Wednesday, June 27, 2012

Hunger Games meets Zombieland...but with Vampires!

Author: Andrew Fukuda
Websites: Official Website for Book

Violence, Gore

Survival Rule #1: Don't do anything to stand out. 
Oh well, nice try Andrew Fukuda, but I'm afraid you blew it on the very first rule! Now that Mr. Fukuda has made the mistake of distinguishing himself through his excellent writing, dangerously drawing vampire attention to himself, I'll continue sharing the survival rules with the rest of the class.

Rule #2: Read The Hunt, by the aforementioned Andrew Fukuda!

The Hunt is the second vampire book I've read that doesn't actually use the word "vampire". (The other one is Peeps by Scott Westerfeld.) And both are among my short list for tops in the genre. Though, aside from the existence of blood suckers, neither book shares much in common with say, Twilight. The Hunt really is more like the movie Zombieland - the world is overrun with the undead and almost no humans remain. The human protagonist shares his rules for surviving in such a deadly world. In this case, he has to try to blend in and pretend that he is actually just a regular vampire like everyone else. Like Zombieland, Fukuda's story maintains a sort of surreal lightheartedness in spite of the fact that death is literally just a sneeze away. (Click here for your "Real Vampires Don't Have Allergies" T-shirt!)

Almost all joking aside, I thoroughly enjoyed this book. And I don't want to give the wrong impression about the book's tone. There isn't a single moment when you forget that the protagonist is surrounded at all times by people who would rip him to shreds in two seconds if they knew what he was. Not when he's at swim practice with the blood suckers. Not even when he's playing spin the bottle and is forced to go into a closet and neck with the hottest girl in school who also happens to be a spawn of Dracula. He is always on guard and so was I when I was reading it.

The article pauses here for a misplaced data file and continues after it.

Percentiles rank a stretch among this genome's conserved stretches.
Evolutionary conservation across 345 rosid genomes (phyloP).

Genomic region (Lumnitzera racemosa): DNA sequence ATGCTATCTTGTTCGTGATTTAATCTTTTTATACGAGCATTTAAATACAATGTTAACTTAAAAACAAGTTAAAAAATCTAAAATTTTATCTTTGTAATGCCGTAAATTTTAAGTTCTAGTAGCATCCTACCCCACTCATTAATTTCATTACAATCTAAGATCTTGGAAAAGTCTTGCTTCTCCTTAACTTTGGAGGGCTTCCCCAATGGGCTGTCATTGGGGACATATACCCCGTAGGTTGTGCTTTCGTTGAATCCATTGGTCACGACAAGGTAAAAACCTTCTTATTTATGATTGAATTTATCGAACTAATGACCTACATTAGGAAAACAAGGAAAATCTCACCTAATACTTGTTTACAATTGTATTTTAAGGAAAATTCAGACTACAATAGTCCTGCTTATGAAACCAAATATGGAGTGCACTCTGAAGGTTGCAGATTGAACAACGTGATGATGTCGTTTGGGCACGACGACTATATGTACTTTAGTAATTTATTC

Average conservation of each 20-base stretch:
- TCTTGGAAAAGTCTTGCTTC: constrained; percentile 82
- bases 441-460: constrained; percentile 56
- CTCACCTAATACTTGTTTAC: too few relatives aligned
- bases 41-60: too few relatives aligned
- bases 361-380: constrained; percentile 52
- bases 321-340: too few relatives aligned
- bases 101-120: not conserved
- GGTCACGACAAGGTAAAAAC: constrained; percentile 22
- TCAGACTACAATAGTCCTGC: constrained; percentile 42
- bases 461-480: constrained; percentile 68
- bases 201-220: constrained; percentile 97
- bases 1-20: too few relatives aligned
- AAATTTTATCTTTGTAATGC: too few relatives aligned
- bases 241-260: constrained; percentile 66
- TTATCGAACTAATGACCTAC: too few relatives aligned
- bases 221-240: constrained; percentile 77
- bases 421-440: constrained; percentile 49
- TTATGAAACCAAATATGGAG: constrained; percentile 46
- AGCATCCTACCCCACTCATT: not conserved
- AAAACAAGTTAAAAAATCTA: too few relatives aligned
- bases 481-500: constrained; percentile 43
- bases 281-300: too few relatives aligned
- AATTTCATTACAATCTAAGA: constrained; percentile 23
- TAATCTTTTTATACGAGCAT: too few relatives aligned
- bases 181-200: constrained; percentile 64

Thursday, June 21, 2012

Reading Article 5 is NOT Mandatory

Article 5
Author: Kristen Simmons
Read Chapter 1

Some violence and adult situations

After some undefined war, the United States has been taken over by an extreme religious right government and the Bill of Rights is replaced by the "Articles of Reformation". The new moral laws are enforced by the militaristic Federal Bureau of Reformation, known to the general public by the derogatory term Moral Militia. Ember Miller, a seventeen year old girl, is taken into custody as her mother is arrested for  violating Article 5 by conceiving a child outside of marriage. Among the unit sent to arrest them is Ember's childhood friend and first love, Chase Jennings. Ember is taken to a rehabilitation center run by the Sisters of Salvation, from which she plots her escape. Her only goal is to find and rescue her mother, and the entire story revolves around her attempts to do so and her now conflicted feelings for Chase.

I couldn't wait to read this book. A tyrannical government is imposing its views of morality on the populace? A small band of resistors are fighting back while a young woman finds herself thrust into the middle of the fight for human liberty? Count me in! I just love me some dystopia!

Make that: I just love me some good dystopia! And that's where Article 5 loses me.

The concept is a good one. And considering the way our governments continue to shred our liberties and trample on our human rights, the topic is timely and important. But the execution just wasn't there. Simmons doesn't give enough detail to construct a real, tangible world. There wasn't enough action to make it a quality adventure story and some aspects of the story weren't quite believable.

Wednesday, June 20, 2012

Holly Black is a Curse Worker

Black Heart (The Curse Workers Book #3)
Author: Holly Black

Some violence, language, 
sexual content, drinking

There is absolutely nothing that I dislike about Black Heart or the rest of the Curse Workers series! Holly Black is one of my favorite authors. She hooked me with the Tithe series and gave me no room to wiggle off the line with her current film-noir-mixed-with-some-paranormal crime drama.